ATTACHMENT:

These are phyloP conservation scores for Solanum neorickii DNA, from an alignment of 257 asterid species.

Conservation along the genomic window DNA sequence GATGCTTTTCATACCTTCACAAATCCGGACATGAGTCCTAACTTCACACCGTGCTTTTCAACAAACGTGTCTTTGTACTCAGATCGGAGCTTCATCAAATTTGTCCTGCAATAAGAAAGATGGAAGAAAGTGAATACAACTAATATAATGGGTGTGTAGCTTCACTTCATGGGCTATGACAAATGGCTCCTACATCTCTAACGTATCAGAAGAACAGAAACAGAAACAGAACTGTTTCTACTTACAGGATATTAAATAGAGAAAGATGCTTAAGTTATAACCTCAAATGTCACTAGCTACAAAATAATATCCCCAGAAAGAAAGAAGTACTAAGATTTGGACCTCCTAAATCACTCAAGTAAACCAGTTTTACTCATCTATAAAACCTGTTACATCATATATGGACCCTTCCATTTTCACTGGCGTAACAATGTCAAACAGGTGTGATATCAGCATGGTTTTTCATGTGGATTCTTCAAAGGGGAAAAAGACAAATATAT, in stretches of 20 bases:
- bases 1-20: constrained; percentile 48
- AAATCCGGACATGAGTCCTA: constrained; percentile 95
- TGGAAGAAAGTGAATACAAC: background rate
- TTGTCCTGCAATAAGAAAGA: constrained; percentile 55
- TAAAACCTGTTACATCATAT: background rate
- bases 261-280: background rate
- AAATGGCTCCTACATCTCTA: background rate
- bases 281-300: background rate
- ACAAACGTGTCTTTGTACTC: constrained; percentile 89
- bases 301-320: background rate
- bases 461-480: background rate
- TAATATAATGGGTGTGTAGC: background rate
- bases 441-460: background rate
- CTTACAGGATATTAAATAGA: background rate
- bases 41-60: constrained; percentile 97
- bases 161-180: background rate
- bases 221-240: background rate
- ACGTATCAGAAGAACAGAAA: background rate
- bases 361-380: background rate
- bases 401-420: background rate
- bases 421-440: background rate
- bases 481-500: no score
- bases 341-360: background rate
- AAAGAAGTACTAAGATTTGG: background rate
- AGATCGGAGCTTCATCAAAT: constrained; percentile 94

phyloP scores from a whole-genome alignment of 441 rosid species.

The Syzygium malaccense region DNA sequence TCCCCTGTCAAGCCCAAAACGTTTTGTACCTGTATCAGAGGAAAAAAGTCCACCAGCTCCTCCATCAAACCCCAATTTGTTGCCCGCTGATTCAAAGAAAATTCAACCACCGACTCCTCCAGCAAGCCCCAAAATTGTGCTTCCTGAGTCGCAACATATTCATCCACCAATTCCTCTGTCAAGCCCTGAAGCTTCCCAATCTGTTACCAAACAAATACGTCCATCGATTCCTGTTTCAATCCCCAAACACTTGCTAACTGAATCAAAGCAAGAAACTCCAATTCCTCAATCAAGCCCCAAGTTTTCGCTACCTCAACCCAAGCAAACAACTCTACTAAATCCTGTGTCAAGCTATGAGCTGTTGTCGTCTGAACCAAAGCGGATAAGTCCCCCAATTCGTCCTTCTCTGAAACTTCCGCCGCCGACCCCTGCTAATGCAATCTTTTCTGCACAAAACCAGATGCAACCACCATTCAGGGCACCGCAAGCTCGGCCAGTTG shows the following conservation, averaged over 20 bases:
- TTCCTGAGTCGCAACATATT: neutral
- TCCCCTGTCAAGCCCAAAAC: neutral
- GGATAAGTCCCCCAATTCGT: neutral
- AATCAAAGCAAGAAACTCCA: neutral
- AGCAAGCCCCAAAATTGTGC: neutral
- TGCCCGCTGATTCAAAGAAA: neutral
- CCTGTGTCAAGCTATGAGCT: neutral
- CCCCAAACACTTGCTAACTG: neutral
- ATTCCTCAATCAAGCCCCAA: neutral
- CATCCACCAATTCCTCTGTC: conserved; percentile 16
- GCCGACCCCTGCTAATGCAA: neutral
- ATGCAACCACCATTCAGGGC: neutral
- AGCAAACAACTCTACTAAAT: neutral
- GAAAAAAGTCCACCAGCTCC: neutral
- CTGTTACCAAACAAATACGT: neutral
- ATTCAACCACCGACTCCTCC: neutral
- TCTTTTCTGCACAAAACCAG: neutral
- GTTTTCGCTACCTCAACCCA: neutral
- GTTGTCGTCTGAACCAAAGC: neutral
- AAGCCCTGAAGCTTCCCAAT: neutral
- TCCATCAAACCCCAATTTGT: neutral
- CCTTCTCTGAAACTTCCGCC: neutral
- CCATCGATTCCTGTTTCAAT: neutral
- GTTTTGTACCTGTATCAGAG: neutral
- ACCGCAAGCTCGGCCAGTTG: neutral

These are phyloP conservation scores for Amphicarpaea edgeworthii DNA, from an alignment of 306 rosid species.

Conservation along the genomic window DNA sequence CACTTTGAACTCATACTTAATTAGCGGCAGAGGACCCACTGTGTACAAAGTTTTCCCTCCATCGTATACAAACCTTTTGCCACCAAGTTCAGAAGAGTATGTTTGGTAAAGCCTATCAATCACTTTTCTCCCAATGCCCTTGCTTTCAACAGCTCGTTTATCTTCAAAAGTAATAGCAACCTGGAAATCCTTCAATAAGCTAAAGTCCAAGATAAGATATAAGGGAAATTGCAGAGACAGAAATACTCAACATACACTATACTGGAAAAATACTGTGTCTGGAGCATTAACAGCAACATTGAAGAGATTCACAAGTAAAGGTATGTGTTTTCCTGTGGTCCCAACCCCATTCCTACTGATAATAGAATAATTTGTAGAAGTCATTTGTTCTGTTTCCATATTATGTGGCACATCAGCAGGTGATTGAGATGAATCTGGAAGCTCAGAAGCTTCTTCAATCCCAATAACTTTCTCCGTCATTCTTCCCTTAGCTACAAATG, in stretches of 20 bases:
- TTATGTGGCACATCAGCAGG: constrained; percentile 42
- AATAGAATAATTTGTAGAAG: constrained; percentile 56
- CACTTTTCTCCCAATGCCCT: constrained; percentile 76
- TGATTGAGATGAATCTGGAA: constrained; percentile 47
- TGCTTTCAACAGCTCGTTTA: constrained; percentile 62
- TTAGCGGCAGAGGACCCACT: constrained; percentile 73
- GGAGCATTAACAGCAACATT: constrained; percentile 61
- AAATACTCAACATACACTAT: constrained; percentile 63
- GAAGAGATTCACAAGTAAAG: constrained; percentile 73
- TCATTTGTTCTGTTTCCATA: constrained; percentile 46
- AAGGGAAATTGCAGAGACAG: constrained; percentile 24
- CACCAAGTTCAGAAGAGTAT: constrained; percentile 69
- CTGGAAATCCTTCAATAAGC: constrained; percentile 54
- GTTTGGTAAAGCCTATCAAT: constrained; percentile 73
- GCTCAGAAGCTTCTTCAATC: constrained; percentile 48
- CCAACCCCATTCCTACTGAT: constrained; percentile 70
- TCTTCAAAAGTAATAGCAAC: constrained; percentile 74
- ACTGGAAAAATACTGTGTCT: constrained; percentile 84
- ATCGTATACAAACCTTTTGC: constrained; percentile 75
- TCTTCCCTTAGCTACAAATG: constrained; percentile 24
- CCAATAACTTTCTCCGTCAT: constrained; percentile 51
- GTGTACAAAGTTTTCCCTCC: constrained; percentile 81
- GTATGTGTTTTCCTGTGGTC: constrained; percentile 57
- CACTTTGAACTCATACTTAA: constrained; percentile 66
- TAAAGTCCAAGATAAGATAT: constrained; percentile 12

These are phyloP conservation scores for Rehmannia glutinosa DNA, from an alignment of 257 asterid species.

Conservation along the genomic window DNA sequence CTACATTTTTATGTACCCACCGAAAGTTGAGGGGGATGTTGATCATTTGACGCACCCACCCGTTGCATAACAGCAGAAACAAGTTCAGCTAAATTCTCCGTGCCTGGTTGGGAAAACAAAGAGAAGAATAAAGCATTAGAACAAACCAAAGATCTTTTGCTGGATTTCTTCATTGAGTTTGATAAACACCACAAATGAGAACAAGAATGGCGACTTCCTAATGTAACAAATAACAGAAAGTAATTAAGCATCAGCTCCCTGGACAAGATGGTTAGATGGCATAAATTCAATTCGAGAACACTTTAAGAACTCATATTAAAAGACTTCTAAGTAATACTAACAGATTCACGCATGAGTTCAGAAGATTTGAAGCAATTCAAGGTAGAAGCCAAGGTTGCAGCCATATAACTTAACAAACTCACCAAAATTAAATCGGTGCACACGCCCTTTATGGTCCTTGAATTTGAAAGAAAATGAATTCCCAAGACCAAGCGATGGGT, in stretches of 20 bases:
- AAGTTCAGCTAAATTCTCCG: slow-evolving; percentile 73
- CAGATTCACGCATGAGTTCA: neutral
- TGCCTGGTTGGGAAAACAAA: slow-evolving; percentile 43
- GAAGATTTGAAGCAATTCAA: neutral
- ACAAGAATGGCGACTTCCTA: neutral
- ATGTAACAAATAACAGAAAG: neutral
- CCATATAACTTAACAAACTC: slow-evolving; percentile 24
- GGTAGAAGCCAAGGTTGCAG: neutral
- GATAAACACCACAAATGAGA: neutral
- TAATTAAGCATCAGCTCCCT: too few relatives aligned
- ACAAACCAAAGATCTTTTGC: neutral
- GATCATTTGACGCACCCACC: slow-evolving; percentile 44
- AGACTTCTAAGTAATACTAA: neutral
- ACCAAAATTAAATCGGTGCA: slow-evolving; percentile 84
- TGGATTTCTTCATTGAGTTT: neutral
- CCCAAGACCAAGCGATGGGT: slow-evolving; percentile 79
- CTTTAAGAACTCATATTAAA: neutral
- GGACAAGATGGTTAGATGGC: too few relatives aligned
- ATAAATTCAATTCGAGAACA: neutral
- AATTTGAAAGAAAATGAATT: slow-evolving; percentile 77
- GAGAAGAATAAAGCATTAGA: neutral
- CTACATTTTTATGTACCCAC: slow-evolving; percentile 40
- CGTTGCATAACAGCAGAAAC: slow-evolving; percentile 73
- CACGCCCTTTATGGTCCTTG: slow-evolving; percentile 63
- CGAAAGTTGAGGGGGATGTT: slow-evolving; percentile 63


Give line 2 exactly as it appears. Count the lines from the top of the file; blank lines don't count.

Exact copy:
Conservation along the genomic window DNA sequence GATGCTTTTCATACCTTCACAAATCCGGACATGAGTCCTAACTTCACACCGTGCTTTTCAACAAACGTGTCTTTGTACTCAGATCGGAGCTTCATCAAATTTGTCCTGCAATAAGAAAGATGGAAGAAAGTGAATACAACTAATATAATGGGTGTGTAGCTTCACTTCATGGGCTATGACAAATGGCTCCTACATCTCTAACGTATCAGAAGAACAGAAACAGAAACAGAACTGTTTCTACTTACAGGATATTAAATAGAGAAAGATGCTTAAGTTATAACCTCAAATGTCACTAGCTACAAAATAATATCCCCAGAAAGAAAGAAGTACTAAGATTTGGACCTCCTAAATCACTCAAGTAAACCAGTTTTACTCATCTATAAAACCTGTTACATCATATATGGACCCTTCCATTTTCACTGGCGTAACAATGTCAAACAGGTGTGATATCAGCATGGTTTTTCATGTGGATTCTTCAAAGGGGAAAAAGACAAATATAT, in stretches of 20 bases: